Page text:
Chesterton Tribune

 

 

USFW eyes ciscoes for reintroduction to Lake Michigan

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By LILY REX

A once native species may be restored in Lake Michigan, and the economic output of the region’s fishing industry exceeds $22 million.

Those were the takeaways from the annual Lake Michigan Fisheries Workshop at the Hammond Marina earlier this month.

Dr. Mitchell Zischke of Purdue University introduced speakers for an evening of research funded by the Indiana-Illinois Sea Grant (region boaters may recognize the new weather buoy in the Michigan City marina as a Sea Grant project). Zischke said part of the work done under the Sea Grant, which has created a partnership between Purdue University and the University of Illinois, is intended to bring together anglers, scientists, and local wildlife managers. He also noted that fisherman and the groups they belong to can use the new research to lobby politicians for better public access or conservation efforts.

Ciscoes

Chuck Bronte of U.S. Fish & Wildlife delivered a presentation on the results of a ciscoe study on the Great Lakes. A forage fish for predators, ciscoes are a member of the whitefish family and reach a maximum size of 12 or 13 inches when at high density. When populations are lower, they can reach 15 or 20 inches.

Ciscoes--a migratory fish that prefers deep water far offshore--are still present in Lake Superior but have all but disappeared from Lakes Erie and Ontario, while their population is critically low in Southern Lake Michigan. That means, according to Bronte, that the ciscoe meets the criteria for successful reintroduction of the species. Making the environment ideal for reintroduction are a reduction in commercial fishing, the decline of other forage fish, the presence of spawning habitat, and more than adequate food sources.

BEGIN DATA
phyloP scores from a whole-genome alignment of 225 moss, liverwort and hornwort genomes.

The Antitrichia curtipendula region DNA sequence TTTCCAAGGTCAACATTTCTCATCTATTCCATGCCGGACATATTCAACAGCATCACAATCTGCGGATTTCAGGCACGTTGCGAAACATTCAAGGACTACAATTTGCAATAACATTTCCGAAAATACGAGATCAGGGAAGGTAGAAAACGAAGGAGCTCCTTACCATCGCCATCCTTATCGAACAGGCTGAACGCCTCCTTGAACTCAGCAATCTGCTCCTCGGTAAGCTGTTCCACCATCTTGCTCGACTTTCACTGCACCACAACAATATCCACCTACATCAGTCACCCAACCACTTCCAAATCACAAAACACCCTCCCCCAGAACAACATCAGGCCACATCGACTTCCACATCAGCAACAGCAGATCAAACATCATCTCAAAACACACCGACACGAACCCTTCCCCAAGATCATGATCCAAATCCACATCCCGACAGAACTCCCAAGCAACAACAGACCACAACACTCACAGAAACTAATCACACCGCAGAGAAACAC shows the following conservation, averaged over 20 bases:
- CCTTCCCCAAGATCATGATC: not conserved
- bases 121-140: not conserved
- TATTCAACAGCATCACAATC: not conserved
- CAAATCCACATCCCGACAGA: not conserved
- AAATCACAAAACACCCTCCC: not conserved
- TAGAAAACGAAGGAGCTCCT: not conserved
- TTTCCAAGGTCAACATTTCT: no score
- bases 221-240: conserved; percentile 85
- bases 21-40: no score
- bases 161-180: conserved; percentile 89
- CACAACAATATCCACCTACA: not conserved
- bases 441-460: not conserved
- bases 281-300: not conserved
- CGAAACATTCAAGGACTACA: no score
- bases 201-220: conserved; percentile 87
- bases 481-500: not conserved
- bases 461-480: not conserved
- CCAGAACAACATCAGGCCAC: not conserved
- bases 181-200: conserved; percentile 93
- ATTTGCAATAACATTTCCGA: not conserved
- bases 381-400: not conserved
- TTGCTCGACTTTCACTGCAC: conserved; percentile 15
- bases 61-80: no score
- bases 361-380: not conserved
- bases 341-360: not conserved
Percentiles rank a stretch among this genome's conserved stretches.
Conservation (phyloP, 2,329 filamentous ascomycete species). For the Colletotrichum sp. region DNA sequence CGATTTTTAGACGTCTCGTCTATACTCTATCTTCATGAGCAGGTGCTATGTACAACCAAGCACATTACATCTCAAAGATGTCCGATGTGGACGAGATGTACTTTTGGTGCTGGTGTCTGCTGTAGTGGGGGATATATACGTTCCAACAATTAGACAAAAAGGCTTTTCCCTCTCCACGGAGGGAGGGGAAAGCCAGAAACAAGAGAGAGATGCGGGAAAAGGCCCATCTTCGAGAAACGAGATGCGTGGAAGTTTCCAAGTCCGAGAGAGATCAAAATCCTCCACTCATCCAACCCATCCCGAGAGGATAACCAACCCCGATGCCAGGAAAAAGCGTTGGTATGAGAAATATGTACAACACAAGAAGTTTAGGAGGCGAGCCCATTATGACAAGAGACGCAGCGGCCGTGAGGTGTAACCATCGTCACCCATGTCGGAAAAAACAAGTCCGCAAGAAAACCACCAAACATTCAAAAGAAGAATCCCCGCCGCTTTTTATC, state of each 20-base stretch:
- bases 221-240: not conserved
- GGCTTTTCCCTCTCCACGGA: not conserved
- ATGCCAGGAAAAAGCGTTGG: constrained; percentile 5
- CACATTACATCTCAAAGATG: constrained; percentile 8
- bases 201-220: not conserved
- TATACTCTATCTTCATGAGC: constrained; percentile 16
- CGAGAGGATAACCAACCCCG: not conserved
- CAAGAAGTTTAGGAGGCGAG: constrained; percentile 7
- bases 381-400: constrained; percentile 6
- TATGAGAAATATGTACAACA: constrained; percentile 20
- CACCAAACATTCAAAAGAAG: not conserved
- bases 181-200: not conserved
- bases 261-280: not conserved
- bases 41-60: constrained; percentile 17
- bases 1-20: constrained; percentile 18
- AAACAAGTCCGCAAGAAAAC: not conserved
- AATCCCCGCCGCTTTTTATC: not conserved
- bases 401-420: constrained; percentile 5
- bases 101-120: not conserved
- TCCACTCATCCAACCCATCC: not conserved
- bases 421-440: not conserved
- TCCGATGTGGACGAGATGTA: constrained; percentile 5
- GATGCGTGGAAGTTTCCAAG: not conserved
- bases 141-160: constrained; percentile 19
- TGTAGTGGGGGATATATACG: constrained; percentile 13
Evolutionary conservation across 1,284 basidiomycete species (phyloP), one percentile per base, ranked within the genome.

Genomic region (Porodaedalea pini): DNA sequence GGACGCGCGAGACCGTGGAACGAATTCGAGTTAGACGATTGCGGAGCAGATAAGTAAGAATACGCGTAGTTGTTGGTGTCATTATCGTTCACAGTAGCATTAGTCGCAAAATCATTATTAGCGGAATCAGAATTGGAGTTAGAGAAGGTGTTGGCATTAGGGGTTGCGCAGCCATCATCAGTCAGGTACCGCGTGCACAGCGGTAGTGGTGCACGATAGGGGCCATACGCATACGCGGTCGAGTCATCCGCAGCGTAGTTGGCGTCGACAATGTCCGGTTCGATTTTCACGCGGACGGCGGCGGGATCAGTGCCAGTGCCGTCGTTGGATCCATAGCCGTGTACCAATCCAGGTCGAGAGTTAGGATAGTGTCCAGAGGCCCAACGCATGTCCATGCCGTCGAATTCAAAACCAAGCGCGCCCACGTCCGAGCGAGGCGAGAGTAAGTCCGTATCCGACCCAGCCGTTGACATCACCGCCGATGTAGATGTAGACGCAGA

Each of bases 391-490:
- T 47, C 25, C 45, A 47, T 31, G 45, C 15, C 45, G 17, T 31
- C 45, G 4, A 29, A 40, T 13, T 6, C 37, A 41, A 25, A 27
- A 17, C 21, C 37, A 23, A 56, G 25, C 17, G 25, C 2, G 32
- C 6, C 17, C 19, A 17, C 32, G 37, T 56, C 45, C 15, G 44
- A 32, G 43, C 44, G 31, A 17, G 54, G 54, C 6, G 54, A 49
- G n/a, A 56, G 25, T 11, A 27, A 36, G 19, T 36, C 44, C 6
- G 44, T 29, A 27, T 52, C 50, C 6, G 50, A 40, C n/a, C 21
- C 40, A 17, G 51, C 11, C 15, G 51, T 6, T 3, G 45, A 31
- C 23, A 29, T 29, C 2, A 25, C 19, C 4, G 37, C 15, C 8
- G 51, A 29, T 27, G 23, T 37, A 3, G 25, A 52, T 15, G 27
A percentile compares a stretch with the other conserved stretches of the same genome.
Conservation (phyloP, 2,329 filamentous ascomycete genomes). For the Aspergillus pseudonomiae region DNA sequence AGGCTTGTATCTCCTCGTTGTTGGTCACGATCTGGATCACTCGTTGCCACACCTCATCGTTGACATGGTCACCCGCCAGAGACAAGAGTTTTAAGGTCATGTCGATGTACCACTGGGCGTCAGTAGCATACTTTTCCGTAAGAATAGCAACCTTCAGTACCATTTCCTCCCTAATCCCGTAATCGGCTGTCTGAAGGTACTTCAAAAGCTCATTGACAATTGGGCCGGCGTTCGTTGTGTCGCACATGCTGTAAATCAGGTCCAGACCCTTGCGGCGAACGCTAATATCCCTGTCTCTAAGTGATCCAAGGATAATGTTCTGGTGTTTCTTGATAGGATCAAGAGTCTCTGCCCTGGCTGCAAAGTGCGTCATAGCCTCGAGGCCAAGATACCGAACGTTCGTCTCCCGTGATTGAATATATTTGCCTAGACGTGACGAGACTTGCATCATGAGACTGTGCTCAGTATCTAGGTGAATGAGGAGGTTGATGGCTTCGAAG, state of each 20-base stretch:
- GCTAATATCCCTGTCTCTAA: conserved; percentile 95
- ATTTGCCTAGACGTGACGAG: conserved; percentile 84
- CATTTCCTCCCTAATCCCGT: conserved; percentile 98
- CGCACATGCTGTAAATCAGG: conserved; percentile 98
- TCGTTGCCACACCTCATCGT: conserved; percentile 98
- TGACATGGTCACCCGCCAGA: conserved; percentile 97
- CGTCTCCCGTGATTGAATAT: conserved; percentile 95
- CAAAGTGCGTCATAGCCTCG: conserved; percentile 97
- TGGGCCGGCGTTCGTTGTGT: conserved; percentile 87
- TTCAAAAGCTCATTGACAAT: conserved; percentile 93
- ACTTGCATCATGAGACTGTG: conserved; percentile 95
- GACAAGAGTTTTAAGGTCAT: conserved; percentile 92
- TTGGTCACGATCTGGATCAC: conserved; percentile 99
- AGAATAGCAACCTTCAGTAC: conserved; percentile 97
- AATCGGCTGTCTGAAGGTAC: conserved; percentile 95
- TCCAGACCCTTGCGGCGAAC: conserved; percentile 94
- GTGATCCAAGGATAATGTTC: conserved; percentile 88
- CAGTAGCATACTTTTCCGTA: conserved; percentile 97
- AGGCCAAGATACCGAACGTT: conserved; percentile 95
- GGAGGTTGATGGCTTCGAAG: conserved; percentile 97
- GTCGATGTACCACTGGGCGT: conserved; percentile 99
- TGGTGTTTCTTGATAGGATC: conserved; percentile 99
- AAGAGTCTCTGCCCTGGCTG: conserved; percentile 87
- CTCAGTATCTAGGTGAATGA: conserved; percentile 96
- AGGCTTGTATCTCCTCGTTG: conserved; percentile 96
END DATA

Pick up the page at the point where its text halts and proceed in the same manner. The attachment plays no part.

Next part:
A stocking program would likely sample remnant populations in the Great Lakes to create a brood stock that is closely related to the native populations of the past. The goals would be to achieve natural reproduction of ciscoes and provide a food source for predators.

Lake Michigan anglers may be interested to know that ciscoes, also called chubs, could provide a better forage base for chinook salmon following the decline of the invasive alewife. They’re not likely to compete with lake perch for food because the two species inhabit different parts of the water column and the lake itself. Lake trout could also bounce back with the restoration of native ciscoe populations.

Bronte reported that Lake Superior is the only stronghold for several subspecies of ciscoes, where they make up 30 percent of the average chinook salmon’s diet. They were also a main food source for Lake Michigan lake trout before the introduction of alewives and rainbow smelt.

Economics of Region Fishing

Elizabeth Golebie of the University of Illinois presented her findings on the economic impact of the fishing industry in the Region. Her research drew information from creel surveys and follow-up surveys about the costs of fishing. Participants were separated into groups based on whether they tended to fish from shore or boats, and asked about how much they spend on the costs of travel, parking, bait, and boating. Golebie and her team then used economic analysis software to estimate how many jobs are sustained by the local fishing industry and how much output it produces.

The results indicate that recreational fishing sustains 231 jobs in NWI and the Chicago area, and creates an output of $22 million dollars. Surprisingly, shore anglers tended to spend more money on tackle than boaters.

Anglers in the audience told Golebie their main concern is the decline of small bait shops and fishing charters and the loss of shore access. They also pointed out that creel surveys are usually taken between March and October, and fisherman in the region stay active throughout the winter chasing perch and steelhead trout.

Golebie was glad to have the feedback and said those are concerns she could account for in future research.

 

 

Posted 11/28/2017

 
 
 
 

 

 

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